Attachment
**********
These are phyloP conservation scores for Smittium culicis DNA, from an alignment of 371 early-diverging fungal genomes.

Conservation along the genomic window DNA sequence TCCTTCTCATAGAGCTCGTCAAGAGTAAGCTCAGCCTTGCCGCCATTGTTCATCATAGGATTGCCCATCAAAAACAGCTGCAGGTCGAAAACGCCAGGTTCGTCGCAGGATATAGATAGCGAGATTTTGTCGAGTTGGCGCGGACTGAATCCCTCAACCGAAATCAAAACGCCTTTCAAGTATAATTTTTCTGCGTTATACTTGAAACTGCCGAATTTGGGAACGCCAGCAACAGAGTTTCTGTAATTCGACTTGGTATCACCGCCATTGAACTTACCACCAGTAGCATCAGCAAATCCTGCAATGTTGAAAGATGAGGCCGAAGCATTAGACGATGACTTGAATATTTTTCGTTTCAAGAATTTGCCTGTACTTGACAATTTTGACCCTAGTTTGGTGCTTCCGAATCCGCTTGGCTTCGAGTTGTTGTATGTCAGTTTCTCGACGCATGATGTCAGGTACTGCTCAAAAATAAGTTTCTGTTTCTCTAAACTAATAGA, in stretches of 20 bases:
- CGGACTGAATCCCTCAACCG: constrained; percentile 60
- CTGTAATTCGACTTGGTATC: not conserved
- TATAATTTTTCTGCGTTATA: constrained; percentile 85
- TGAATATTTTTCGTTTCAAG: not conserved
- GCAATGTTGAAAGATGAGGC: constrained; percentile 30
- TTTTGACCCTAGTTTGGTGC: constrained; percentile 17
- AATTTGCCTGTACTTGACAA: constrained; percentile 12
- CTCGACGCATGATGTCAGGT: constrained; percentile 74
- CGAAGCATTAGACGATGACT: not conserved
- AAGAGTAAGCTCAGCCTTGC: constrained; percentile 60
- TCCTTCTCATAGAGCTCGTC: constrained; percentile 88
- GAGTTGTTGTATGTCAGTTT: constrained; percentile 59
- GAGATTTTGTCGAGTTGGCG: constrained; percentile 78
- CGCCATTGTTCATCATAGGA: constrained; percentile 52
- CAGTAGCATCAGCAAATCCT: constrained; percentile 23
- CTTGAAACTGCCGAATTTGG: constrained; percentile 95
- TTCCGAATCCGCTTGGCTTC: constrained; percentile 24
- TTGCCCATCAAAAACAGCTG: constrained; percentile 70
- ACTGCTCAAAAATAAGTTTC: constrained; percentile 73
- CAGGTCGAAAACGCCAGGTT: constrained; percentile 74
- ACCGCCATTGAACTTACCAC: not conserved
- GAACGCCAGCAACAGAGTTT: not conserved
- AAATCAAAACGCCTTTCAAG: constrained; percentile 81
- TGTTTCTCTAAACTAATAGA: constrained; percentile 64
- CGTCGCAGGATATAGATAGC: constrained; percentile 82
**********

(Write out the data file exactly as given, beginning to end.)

These are phyloP conservation scores for Smittium culicis DNA, from an alignment of 371 early-diverging fungal genomes.

Conservation along the genomic window DNA sequence TCCTTCTCATAGAGCTCGTCAAGAGTAAGCTCAGCCTTGCCGCCATTGTTCATCATAGGATTGCCCATCAAAAACAGCTGCAGGTCGAAAACGCCAGGTTCGTCGCAGGATATAGATAGCGAGATTTTGTCGAGTTGGCGCGGACTGAATCCCTCAACCGAAATCAAAACGCCTTTCAAGTATAATTTTTCTGCGTTATACTTGAAACTGCCGAATTTGGGAACGCCAGCAACAGAGTTTCTGTAATTCGACTTGGTATCACCGCCATTGAACTTACCACCAGTAGCATCAGCAAATCCTGCAATGTTGAAAGATGAGGCCGAAGCATTAGACGATGACTTGAATATTTTTCGTTTCAAGAATTTGCCTGTACTTGACAATTTTGACCCTAGTTTGGTGCTTCCGAATCCGCTTGGCTTCGAGTTGTTGTATGTCAGTTTCTCGACGCATGATGTCAGGTACTGCTCAAAAATAAGTTTCTGTTTCTCTAAACTAATAGA, in stretches of 20 bases:
- CGGACTGAATCCCTCAACCG: constrained; percentile 60
- CTGTAATTCGACTTGGTATC: not conserved
- TATAATTTTTCTGCGTTATA: constrained; percentile 85
- TGAATATTTTTCGTTTCAAG: not conserved
- GCAATGTTGAAAGATGAGGC: constrained; percentile 30
- TTTTGACCCTAGTTTGGTGC: constrained; percentile 17
- AATTTGCCTGTACTTGACAA: constrained; percentile 12
- CTCGACGCATGATGTCAGGT: constrained; percentile 74
- CGAAGCATTAGACGATGACT: not conserved
- AAGAGTAAGCTCAGCCTTGC: constrained; percentile 60
- TCCTTCTCATAGAGCTCGTC: constrained; percentile 88
- GAGTTGTTGTATGTCAGTTT: constrained; percentile 59
- GAGATTTTGTCGAGTTGGCG: constrained; percentile 78
- CGCCATTGTTCATCATAGGA: constrained; percentile 52
- CAGTAGCATCAGCAAATCCT: constrained; percentile 23
- CTTGAAACTGCCGAATTTGG: constrained; percentile 95
- TTCCGAATCCGCTTGGCTTC: constrained; percentile 24
- TTGCCCATCAAAAACAGCTG: constrained; percentile 70
- ACTGCTCAAAAATAAGTTTC: constrained; percentile 73
- CAGGTCGAAAACGCCAGGTT: constrained; percentile 74
- ACCGCCATTGAACTTACCAC: not conserved
- GAACGCCAGCAACAGAGTTT: not conserved
- AAATCAAAACGCCTTTCAAG: constrained; percentile 81
- TGTTTCTCTAAACTAATAGA: constrained; percentile 64
- CGTCGCAGGATATAGATAGC: constrained; percentile 82